I presented this speech at the 2018 Mont Pelerin Society General Meeting in Gran Canaria, Spain. It was held September 30 to October 6.
Lessons in liberty
Liberty has been good for me and today is a classic example. Here I am, with three individuals, of whom I have heard so much, not imagining that I would ever meet them personally. The liberty movement has brought us together and I find myself seated alongside them today. So, I say again, thank you to Gabriel and his wonderful team for arranging such a great meeting here in Gran Canaria.
Most of my life has been spent searching for nickel and gold, finding it, mining it, pouring gold bars and marketing them. Let me assure you that the experience of holding your first gold bar is equivalent to a mother holding her first born or an author holding his first published book. Mind blowing!
However, instead of talking about that today I will mention a few chance meetings, like today, that have opened up my life to incredible opportunities that I have seized enthusiastically.
There have been many individuals, whom I regard as teachers, who have made a vital difference to my life but today I will mention only four. These four individuals reinforced my belief that good ideas flow upward, rather than sink downward.
The famous four
Any successful companies that I have run have always been ‘bottom-up’ management style and not ‘top-down’ dictatorships. I suspect that socialism is winning the battle of ideas, today, by focusing on promises to the individual. Our free-marketeers focus on fixing nations or the world and expecting individuals to believe there will be a few crumbs left over to ‘trickle down’ for them.
I always focus on telling the younger generation how good the liberty movement has been, for my career, rather than the big picture which always seems so far away. So to succeed, let us focus on the individual. Absurd, as it may seem, our free market movement has, in many ways, been focusing on the ‘collective’.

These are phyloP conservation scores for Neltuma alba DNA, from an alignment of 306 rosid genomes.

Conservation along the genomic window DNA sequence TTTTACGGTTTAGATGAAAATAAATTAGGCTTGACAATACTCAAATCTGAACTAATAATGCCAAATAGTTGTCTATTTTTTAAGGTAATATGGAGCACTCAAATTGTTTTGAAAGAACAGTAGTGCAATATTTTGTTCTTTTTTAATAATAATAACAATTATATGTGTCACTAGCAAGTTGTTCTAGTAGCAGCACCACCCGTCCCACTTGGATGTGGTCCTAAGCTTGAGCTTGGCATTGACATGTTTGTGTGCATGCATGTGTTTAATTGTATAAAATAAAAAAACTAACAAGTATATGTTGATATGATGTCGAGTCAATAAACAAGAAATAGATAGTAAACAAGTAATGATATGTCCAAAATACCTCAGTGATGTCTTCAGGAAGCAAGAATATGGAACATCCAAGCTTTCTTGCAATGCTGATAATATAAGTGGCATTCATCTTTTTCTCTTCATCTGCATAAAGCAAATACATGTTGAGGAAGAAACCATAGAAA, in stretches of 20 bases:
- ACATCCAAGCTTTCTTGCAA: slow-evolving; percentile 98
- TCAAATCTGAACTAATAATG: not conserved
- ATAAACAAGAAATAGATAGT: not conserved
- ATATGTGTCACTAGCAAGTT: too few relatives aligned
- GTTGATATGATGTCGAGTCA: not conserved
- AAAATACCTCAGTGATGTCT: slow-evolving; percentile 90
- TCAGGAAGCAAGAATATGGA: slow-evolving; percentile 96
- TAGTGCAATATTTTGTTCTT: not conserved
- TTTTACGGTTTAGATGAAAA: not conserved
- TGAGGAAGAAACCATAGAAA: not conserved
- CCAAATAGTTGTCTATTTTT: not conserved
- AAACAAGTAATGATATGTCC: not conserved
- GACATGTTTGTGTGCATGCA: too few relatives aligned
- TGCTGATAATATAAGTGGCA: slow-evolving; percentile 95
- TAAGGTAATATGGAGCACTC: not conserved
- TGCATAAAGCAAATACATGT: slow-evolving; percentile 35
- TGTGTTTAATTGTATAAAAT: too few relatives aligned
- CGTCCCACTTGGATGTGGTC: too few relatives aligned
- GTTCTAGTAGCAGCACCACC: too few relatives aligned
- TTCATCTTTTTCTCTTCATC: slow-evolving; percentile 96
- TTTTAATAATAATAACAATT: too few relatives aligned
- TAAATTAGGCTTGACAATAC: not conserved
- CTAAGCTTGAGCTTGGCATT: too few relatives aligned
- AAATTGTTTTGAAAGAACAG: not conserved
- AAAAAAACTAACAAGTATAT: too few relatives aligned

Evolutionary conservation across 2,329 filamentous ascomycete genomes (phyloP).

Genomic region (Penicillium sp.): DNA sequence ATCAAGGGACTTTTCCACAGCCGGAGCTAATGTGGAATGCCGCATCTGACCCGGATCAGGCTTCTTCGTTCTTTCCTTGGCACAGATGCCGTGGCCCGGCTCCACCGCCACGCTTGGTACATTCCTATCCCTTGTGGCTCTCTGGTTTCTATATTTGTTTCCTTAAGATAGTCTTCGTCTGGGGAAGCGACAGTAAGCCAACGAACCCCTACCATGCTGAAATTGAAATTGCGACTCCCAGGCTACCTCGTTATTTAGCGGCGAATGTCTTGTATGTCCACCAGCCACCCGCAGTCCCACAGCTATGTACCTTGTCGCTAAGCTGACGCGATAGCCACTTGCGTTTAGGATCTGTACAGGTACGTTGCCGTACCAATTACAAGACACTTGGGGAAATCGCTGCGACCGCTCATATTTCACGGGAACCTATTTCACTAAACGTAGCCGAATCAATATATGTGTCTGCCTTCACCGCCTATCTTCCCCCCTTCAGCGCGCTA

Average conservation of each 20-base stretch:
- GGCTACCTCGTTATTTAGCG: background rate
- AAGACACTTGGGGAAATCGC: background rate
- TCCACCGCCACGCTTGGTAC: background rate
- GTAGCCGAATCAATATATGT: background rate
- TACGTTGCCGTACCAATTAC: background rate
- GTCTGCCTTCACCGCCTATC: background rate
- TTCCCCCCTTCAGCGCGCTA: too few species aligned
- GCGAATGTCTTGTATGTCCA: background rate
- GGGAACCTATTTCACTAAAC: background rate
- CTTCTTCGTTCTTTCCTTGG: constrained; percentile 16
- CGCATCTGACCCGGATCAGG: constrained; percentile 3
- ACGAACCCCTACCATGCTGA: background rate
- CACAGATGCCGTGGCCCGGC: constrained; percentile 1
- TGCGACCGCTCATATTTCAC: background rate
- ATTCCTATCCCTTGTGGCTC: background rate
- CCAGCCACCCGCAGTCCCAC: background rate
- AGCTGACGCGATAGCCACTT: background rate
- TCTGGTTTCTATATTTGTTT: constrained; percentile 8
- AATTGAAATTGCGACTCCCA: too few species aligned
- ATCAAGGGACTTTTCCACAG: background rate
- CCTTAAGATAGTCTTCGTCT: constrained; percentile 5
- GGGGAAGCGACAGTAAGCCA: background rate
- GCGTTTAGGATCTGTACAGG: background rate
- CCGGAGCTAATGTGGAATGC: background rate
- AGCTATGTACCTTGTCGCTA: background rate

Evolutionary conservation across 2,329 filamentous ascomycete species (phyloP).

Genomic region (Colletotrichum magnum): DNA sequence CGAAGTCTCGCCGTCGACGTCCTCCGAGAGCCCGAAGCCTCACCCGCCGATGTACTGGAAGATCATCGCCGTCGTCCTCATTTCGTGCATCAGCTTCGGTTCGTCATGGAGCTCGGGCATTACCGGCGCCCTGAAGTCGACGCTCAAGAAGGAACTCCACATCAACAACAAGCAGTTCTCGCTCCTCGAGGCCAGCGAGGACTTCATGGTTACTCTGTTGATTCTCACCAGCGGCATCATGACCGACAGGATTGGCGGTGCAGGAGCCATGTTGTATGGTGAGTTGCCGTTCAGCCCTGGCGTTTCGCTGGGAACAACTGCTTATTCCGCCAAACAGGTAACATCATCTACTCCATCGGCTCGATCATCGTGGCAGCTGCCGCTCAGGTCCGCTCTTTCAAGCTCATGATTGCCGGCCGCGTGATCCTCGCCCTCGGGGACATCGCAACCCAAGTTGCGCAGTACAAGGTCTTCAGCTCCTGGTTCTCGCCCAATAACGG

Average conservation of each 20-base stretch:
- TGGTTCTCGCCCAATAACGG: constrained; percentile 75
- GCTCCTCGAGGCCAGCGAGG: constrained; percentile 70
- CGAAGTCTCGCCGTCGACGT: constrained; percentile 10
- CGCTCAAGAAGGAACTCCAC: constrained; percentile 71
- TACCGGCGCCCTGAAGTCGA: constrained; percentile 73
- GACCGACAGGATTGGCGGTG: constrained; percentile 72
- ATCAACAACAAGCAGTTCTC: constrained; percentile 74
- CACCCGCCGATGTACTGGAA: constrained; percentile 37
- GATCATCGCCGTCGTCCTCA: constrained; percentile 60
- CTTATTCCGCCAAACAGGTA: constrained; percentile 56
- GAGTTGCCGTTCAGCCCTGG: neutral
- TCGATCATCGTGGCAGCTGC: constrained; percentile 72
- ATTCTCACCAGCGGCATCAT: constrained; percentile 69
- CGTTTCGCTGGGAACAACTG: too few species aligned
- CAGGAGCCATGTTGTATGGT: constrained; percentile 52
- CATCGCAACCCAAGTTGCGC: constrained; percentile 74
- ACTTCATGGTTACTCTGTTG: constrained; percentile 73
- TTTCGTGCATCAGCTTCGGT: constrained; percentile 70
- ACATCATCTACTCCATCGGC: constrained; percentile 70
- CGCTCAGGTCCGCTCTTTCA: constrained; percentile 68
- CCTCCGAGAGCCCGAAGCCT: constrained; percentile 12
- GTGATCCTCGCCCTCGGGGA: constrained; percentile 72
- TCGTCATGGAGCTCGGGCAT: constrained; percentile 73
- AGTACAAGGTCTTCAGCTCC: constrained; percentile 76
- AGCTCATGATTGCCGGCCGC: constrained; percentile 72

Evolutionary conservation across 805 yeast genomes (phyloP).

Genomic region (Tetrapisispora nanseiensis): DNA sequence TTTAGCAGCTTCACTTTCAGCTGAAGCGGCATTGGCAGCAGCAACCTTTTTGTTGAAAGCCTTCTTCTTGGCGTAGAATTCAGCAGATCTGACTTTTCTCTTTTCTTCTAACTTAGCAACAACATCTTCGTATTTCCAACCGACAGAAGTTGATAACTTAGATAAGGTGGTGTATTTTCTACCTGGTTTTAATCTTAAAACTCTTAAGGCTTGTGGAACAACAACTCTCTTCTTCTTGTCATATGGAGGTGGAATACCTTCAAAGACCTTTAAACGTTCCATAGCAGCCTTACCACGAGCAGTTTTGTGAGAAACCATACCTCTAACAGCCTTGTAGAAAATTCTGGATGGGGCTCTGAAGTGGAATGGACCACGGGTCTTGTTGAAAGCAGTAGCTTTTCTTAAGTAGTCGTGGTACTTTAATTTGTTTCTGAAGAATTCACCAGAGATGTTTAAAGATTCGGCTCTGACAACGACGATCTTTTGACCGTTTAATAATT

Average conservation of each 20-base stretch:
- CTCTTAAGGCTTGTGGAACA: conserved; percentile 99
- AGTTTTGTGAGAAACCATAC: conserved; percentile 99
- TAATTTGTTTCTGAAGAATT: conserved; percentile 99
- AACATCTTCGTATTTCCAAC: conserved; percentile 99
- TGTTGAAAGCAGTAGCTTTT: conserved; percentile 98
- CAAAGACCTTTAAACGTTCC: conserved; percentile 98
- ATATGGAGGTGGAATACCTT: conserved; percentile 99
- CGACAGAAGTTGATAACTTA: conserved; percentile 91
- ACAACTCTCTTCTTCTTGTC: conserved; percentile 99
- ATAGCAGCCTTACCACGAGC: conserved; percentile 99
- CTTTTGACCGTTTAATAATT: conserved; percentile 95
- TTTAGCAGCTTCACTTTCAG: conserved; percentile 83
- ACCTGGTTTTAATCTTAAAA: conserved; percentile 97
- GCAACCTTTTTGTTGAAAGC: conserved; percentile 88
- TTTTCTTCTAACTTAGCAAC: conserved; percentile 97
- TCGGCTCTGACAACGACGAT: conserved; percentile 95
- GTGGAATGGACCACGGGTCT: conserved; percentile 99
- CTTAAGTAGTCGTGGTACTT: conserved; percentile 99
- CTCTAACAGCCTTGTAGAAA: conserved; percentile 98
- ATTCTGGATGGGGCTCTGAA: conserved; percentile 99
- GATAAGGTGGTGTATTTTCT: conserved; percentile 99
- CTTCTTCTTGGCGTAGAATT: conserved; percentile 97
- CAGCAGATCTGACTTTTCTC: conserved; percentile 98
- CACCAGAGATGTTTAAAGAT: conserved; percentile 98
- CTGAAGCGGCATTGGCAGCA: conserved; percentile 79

Let me refer to that wonderful challenge posed to us by Frederic Bastiat, so many years ago:
Now let me mention these four outstanding individuals in my life: Leonard E Read, John Hospers, FA Hayek and Prince Philip.
Leonard E Read
My world of the free market and how I have met so many interesting people, started when I was 16 years of age. One afternoon, after high school, I was unpacking large engineering machinery crates from America in the back of my father’s mining engineering business, in Kalgoorlie, an Australian mining town.
I found some old packing material which turned out to be the Freeman Magazine from the Foundation for Economic Education (FEE). These were all crumpled up. As you might imagine this was many years before the advent of bubble wrap being used as packing material.
I spread these, very crumpled magazines, at home that night and was electrified to read the contents about free markets and individual responsibility. I can still remember the exhilaration of these new thoughts.
Then, three years later, as the Editor of the School of Mines Magazine, I started publishing some of this material, an Australianized version of these free market ideas. I was almost run out of town because Kalgoorlie was pretty much a union-controlled town and the thought of being able to make it on your own without using union muscle to push the other guy around was not even to be considered.
I wasn’t doing so well so I contacted the President of the Foundation for Economic Education, Leonard E Read, and explained to him that their ideas were getting me into trouble.
He politely wrote back explaining that these ideas really started with Aristotle and had been polished up over the years. He suggested that if I was having trouble defending myself against these antagonistic voices it just meant that I had not spent enough time understanding my own position.